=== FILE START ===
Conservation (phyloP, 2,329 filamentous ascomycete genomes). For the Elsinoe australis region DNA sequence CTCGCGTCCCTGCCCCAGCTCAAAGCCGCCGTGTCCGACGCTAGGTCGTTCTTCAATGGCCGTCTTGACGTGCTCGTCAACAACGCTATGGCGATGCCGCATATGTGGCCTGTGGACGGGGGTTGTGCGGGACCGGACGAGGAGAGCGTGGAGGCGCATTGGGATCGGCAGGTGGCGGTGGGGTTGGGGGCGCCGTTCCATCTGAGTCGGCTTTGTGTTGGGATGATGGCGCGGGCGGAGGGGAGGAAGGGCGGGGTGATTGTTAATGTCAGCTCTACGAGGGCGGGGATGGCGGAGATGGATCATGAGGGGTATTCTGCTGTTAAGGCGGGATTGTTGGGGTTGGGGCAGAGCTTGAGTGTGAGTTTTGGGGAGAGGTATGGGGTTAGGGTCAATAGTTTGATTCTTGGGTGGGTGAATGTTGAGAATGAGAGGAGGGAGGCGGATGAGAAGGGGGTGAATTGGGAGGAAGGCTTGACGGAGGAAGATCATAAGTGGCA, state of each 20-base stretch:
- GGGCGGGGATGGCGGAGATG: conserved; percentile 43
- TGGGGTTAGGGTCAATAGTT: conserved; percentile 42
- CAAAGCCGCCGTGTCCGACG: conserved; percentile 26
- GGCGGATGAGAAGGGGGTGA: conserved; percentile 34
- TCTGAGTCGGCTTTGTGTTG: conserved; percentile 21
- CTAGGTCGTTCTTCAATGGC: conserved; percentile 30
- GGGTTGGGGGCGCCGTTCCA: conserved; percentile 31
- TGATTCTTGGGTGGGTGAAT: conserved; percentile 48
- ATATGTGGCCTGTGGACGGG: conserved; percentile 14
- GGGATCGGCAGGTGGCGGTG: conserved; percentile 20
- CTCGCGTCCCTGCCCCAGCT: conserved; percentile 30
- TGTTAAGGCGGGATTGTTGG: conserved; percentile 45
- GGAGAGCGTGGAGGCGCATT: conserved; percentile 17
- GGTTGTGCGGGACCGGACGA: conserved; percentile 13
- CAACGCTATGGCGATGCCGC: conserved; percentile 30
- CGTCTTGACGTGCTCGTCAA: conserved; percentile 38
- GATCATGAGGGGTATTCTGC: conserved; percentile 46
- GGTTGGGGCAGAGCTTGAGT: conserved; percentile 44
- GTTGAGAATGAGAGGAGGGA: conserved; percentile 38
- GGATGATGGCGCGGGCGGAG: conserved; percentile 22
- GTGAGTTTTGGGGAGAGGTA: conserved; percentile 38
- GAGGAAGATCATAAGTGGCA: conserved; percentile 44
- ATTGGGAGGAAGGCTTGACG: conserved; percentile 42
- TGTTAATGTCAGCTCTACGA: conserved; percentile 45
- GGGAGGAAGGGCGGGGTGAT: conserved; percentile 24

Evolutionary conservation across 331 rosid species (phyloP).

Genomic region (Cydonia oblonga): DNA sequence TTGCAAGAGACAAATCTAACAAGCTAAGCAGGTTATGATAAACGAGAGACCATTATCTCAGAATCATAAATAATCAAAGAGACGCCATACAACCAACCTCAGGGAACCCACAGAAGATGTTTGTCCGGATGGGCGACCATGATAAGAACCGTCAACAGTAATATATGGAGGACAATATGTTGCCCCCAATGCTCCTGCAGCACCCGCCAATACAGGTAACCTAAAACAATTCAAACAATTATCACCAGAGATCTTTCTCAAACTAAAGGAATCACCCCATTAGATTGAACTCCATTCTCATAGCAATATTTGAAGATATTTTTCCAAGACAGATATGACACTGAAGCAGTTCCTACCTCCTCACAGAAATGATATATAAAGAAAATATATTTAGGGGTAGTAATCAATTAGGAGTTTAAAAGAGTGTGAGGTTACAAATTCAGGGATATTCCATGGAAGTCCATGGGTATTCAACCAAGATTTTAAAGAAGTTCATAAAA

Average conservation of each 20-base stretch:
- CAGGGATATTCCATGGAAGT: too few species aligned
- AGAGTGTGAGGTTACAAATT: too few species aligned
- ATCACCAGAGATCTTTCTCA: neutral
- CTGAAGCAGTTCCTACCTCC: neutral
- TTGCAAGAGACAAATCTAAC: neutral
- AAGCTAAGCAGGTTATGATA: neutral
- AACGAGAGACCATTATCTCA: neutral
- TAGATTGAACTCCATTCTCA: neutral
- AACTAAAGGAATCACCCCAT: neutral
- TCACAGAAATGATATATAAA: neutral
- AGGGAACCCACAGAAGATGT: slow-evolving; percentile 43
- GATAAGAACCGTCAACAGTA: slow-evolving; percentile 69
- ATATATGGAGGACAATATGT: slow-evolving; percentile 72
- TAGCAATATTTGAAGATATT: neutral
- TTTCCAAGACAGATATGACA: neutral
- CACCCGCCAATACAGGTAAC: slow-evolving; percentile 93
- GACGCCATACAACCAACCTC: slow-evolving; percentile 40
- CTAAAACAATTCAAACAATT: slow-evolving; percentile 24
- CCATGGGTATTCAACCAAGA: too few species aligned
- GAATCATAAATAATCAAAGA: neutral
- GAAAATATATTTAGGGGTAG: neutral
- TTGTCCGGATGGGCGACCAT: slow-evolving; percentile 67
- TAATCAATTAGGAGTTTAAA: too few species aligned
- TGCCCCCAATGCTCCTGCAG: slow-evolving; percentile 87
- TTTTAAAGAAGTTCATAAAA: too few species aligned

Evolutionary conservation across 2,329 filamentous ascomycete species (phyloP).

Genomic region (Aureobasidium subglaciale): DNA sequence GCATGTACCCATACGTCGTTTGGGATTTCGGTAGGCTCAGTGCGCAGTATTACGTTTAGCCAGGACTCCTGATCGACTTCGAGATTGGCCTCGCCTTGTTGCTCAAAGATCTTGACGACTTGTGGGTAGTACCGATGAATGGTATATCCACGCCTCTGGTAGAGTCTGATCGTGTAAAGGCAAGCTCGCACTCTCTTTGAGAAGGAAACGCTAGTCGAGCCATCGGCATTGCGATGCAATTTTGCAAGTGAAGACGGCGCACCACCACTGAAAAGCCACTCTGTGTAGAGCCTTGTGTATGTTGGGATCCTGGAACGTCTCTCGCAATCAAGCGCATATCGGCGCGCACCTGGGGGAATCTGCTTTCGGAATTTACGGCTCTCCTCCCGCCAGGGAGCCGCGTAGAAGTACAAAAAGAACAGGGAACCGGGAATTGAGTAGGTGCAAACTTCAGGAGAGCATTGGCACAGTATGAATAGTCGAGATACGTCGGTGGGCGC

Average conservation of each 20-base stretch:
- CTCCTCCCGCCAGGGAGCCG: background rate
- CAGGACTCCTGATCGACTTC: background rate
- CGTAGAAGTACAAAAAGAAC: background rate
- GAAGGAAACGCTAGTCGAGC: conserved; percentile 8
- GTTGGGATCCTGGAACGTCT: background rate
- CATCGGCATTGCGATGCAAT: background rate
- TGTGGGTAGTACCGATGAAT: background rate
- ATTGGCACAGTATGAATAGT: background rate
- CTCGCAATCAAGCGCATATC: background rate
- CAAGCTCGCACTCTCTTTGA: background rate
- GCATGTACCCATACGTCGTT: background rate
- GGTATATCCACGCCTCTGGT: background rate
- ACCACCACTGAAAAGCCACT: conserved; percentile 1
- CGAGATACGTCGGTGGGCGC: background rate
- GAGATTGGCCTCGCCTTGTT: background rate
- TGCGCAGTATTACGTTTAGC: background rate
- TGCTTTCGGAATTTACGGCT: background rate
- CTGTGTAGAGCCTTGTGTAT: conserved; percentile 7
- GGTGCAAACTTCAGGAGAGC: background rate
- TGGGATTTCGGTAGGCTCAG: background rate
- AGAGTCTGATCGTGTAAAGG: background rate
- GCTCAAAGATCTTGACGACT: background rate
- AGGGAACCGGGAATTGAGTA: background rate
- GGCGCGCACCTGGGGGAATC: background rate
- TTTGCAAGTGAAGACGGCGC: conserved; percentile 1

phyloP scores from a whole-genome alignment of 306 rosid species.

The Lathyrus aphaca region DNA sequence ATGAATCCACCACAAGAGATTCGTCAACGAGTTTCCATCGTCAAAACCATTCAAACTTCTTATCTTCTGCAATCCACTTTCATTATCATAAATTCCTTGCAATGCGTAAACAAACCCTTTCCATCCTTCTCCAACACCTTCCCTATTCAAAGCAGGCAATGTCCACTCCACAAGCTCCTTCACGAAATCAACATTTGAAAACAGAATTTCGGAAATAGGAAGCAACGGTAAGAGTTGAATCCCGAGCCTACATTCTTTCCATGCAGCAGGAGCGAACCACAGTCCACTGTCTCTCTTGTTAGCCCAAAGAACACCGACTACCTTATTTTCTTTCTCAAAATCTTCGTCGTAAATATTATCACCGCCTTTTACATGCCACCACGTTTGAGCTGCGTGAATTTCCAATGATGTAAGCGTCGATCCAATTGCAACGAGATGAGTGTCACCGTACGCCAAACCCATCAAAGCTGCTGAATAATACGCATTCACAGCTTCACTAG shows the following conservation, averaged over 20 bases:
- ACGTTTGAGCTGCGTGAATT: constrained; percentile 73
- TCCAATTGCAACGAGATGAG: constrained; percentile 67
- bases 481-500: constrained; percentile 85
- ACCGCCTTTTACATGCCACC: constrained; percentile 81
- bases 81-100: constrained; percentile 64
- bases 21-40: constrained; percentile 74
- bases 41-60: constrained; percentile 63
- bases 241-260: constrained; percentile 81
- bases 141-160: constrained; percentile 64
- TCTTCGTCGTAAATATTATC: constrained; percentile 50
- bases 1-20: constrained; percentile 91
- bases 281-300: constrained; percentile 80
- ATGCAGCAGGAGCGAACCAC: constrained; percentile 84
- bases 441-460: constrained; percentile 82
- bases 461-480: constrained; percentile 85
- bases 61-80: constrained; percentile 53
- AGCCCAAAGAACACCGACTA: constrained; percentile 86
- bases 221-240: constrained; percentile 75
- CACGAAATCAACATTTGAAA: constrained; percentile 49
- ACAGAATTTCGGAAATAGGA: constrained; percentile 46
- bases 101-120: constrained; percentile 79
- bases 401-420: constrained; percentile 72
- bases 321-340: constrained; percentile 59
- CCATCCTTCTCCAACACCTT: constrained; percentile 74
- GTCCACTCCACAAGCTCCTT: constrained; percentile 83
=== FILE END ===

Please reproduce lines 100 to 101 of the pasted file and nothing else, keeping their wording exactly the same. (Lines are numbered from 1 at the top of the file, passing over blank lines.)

- bases 61-80: constrained; percentile 53
- AGCCCAAAGAACACCGACTA: constrained; percentile 86